Carp infected with CEV generally display lethargic behavior, often congregating around the water surface as they become unresponsive. Carp can show swelling of the body, sunken eyes, and ulcers around the mouth and fins.

“The target tissue is their gills, which is kind of like if we had an infection in our lungs,” Tolo said. “It just makes it hard for them to exchange oxygen... If you were to look at it with a microscope, you’d see their gill tissue is really puffy and there’s a lot more mucus that makes it difficult to breathe.”

It can cause serious mortality events like the one on Pomme de Terre Lake, but the virus is not always fatal to the fish. Tolo said the assumption had been that CEV might not be as pathogenic as other viruses such as Koi Herpes Virus.

“What we’re seeing in Minnesota is definitely starting to call that into question,” Tolo said. “Worldwide, this is becoming sort of an issue that people are realizing that Carp Edema Virus might be a little bit more of a significant pathogen than we thought.”

How does it spread?

So far, Tolo said CEV has only been found in adult carp.

That could be because adult fish are the only ones taking part in mating. Carp’s immune systems are already stressed as they come into close contact with each other during spring spawning. That might allow the virus to spread rapidly and lead to more large fatality events.

Isaiah Tolo nets a carp at the top of the water during sampling work on Pomme de Terre Lake in Grant County this spring. (Photo courtesy of Isaiah Tolo)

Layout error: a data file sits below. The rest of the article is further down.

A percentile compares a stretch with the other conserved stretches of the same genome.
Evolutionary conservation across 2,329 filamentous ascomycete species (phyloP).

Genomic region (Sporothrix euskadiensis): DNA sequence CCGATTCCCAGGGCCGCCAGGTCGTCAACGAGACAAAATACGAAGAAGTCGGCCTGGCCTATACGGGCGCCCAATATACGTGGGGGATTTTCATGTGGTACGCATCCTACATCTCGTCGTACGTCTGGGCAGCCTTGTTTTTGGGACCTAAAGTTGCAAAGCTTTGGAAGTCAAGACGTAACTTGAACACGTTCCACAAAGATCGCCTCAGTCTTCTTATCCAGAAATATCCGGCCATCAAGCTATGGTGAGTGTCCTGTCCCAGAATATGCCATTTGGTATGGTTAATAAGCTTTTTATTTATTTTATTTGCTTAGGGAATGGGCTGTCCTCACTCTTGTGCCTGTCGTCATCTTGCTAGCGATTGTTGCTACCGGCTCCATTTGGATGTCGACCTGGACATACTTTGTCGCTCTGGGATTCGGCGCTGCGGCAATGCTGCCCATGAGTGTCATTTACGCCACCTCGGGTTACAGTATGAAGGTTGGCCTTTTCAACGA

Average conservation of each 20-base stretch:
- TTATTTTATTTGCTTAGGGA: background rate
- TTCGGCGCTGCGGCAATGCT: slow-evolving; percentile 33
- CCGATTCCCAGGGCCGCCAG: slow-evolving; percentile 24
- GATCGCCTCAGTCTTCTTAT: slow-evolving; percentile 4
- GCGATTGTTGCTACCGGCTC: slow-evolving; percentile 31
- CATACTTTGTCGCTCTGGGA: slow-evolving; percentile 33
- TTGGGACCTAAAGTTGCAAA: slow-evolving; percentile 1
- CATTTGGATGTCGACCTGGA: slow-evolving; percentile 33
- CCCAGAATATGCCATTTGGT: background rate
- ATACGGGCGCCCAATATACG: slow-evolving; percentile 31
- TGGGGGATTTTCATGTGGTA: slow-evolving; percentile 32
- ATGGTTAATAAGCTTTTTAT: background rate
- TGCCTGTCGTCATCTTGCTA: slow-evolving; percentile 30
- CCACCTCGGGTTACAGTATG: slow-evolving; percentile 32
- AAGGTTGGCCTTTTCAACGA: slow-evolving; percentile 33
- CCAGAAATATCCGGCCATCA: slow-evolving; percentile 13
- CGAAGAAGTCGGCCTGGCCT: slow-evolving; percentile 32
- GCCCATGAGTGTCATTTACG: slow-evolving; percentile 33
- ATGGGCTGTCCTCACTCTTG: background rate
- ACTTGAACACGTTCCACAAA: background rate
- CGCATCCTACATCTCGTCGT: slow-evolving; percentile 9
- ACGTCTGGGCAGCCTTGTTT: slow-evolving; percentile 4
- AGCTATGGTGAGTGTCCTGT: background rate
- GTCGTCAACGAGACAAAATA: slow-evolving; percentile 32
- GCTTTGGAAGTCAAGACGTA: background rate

Isaiah Tolo nets a carp at the top of the water during sampling work on Pomme de Terre Lake in Grant County this spring. (Photo courtesy of Isaiah Tolo)

“The other possibility is that it does affect recruitment, the younger fish, and we just don’t see them because they’re smaller,” Tolo said. “No one reports a die off of young fish, especially carp, and they may not be available for sampling for a very long time.”

A virus spreading from lake to lake is sometimes attributed to bird species moving fish to different bodies of water. But in a situation like this on the Pomme de Terre River system, Tolo said it is likely that the spread comes from carp moving naturally through the system.

What’s next?

To what extent can viruses like KHV and CEV actually knock down a carp population?

That’s the question that researchers are still trying to answer. Tolo pointed to some research done on the upper Mississippi River basin where a decline in the overall carp population has been documented.

“They’ve kind of speculated that maybe that’s due to some of these viruses,” Tolo said. “Which I think is completely possible and may be happening, especially if we have season mortality on an annual basis. I would think that could cause decline in these populations.”

That year-after-year infection is what it’s likely going to take to see population-level impacts. Depending on the lake, carp populations can reach levels in the hundreds of thousands, so a single die-off event will likely not be the trick in controlling the problem.

Tolo said he will continue to survey populations he knows have been infected with CEV. Does the virus stick around? How many fish is it infecting? Does it have impacts on different age classes of fish? Those are all questions future research will try to answer in the quest to see if these viruses can be used as tools in the future.

“I think (the viruses) represent a really nice foothold that we may be discovering in this serious problem of common carp invasion,” Tolo said. “If we can get support from the DNR and support from the public, then this is something we might be able to leverage in order to actually see some improvement in water quality in these infested lakes.”